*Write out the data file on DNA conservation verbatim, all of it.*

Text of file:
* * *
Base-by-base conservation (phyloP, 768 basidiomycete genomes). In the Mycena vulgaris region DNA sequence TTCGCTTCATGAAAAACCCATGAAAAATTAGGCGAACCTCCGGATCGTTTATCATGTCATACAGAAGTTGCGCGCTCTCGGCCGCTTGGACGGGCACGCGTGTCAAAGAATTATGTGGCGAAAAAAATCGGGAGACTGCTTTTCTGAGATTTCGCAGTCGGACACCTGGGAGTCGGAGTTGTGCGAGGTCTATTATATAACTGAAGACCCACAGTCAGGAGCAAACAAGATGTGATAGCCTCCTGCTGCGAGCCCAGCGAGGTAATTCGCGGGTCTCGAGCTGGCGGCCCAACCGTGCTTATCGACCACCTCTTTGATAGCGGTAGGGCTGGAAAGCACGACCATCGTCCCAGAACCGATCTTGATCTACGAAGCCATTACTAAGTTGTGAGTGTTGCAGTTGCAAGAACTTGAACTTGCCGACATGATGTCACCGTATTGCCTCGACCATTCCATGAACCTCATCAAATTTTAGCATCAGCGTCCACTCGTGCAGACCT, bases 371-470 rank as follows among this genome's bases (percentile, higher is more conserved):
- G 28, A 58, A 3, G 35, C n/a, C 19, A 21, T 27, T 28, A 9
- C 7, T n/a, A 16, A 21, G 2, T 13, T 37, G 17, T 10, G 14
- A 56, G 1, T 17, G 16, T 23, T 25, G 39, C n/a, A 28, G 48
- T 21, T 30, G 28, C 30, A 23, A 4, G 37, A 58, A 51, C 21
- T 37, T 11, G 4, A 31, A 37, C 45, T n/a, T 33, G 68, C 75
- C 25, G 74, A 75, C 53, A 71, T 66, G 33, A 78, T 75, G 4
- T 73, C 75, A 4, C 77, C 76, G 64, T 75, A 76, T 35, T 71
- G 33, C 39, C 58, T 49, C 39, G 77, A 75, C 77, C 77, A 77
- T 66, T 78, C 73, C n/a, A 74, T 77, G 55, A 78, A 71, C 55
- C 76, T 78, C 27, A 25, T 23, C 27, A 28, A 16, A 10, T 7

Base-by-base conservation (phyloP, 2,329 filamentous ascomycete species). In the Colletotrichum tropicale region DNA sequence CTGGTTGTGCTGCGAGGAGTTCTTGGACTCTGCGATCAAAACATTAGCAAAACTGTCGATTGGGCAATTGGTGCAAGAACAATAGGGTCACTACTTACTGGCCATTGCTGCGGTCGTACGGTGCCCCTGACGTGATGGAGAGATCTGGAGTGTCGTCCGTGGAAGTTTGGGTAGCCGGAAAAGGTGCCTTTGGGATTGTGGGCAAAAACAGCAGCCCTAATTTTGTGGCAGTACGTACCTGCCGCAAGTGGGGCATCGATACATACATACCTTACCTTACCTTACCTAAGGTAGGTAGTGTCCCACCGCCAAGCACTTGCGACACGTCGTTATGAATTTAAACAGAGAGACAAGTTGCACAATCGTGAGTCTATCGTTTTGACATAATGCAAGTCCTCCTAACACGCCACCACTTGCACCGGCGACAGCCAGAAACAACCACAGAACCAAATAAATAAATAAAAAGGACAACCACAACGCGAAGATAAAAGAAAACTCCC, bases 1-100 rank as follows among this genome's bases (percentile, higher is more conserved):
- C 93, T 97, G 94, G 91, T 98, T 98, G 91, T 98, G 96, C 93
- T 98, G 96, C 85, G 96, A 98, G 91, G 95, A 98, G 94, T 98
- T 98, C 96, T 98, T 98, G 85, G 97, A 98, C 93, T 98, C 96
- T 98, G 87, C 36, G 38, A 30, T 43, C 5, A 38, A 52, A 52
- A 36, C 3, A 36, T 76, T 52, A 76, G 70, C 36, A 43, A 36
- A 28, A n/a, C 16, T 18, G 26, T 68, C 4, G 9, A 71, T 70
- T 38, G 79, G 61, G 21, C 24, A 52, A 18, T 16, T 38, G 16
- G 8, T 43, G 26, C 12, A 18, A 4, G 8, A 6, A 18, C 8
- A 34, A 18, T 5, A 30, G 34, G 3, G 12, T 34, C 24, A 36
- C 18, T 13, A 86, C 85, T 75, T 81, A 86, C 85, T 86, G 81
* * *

Base-by-base conservation (phyloP, 768 basidiomycete genomes). In the Mycena vulgaris region DNA sequence TTCGCTTCATGAAAAACCCATGAAAAATTAGGCGAACCTCCGGATCGTTTATCATGTCATACAGAAGTTGCGCGCTCTCGGCCGCTTGGACGGGCACGCGTGTCAAAGAATTATGTGGCGAAAAAAATCGGGAGACTGCTTTTCTGAGATTTCGCAGTCGGACACCTGGGAGTCGGAGTTGTGCGAGGTCTATTATATAACTGAAGACCCACAGTCAGGAGCAAACAAGATGTGATAGCCTCCTGCTGCGAGCCCAGCGAGGTAATTCGCGGGTCTCGAGCTGGCGGCCCAACCGTGCTTATCGACCACCTCTTTGATAGCGGTAGGGCTGGAAAGCACGACCATCGTCCCAGAACCGATCTTGATCTACGAAGCCATTACTAAGTTGTGAGTGTTGCAGTTGCAAGAACTTGAACTTGCCGACATGATGTCACCGTATTGCCTCGACCATTCCATGAACCTCATCAAATTTTAGCATCAGCGTCCACTCGTGCAGACCT, bases 371-470 rank as follows among this genome's bases (percentile, higher is more conserved):
- G 28, A 58, A 3, G 35, C n/a, C 19, A 21, T 27, T 28, A 9
- C 7, T n/a, A 16, A 21, G 2, T 13, T 37, G 17, T 10, G 14
- A 56, G 1, T 17, G 16, T 23, T 25, G 39, C n/a, A 28, G 48
- T 21, T 30, G 28, C 30, A 23, A 4, G 37, A 58, A 51, C 21
- T 37, T 11, G 4, A 31, A 37, C 45, T n/a, T 33, G 68, C 75
- C 25, G 74, A 75, C 53, A 71, T 66, G 33, A 78, T 75, G 4
- T 73, C 75, A 4, C 77, C 76, G 64, T 75, A 76, T 35, T 71
- G 33, C 39, C 58, T 49, C 39, G 77, A 75, C 77, C 77, A 77
- T 66, T 78, C 73, C n/a, A 74, T 77, G 55, A 78, A 71, C 55
- C 76, T 78, C 27, A 25, T 23, C 27, A 28, A 16, A 10, T 7

Base-by-base conservation (phyloP, 2,329 filamentous ascomycete species). In the Colletotrichum tropicale region DNA sequence CTGGTTGTGCTGCGAGGAGTTCTTGGACTCTGCGATCAAAACATTAGCAAAACTGTCGATTGGGCAATTGGTGCAAGAACAATAGGGTCACTACTTACTGGCCATTGCTGCGGTCGTACGGTGCCCCTGACGTGATGGAGAGATCTGGAGTGTCGTCCGTGGAAGTTTGGGTAGCCGGAAAAGGTGCCTTTGGGATTGTGGGCAAAAACAGCAGCCCTAATTTTGTGGCAGTACGTACCTGCCGCAAGTGGGGCATCGATACATACATACCTTACCTTACCTTACCTAAGGTAGGTAGTGTCCCACCGCCAAGCACTTGCGACACGTCGTTATGAATTTAAACAGAGAGACAAGTTGCACAATCGTGAGTCTATCGTTTTGACATAATGCAAGTCCTCCTAACACGCCACCACTTGCACCGGCGACAGCCAGAAACAACCACAGAACCAAATAAATAAATAAAAAGGACAACCACAACGCGAAGATAAAAGAAAACTCCC, bases 1-100 rank as follows among this genome's bases (percentile, higher is more conserved):
- C 93, T 97, G 94, G 91, T 98, T 98, G 91, T 98, G 96, C 93
- T 98, G 96, C 85, G 96, A 98, G 91, G 95, A 98, G 94, T 98
- T 98, C 96, T 98, T 98, G 85, G 97, A 98, C 93, T 98, C 96
- T 98, G 87, C 36, G 38, A 30, T 43, C 5, A 38, A 52, A 52
- A 36, C 3, A 36, T 76, T 52, A 76, G 70, C 36, A 43, A 36
- A 28, A n/a, C 16, T 18, G 26, T 68, C 4, G 9, A 71, T 70
- T 38, G 79, G 61, G 21, C 24, A 52, A 18, T 16, T 38, G 16
- G 8, T 43, G 26, C 12, A 18, A 4, G 8, A 6, A 18, C 8
- A 34, A 18, T 5, A 30, G 34, G 3, G 12, T 34, C 24, A 36
- C 18, T 13, A 86, C 85, T 75, T 81, A 86, C 85, T 86, G 81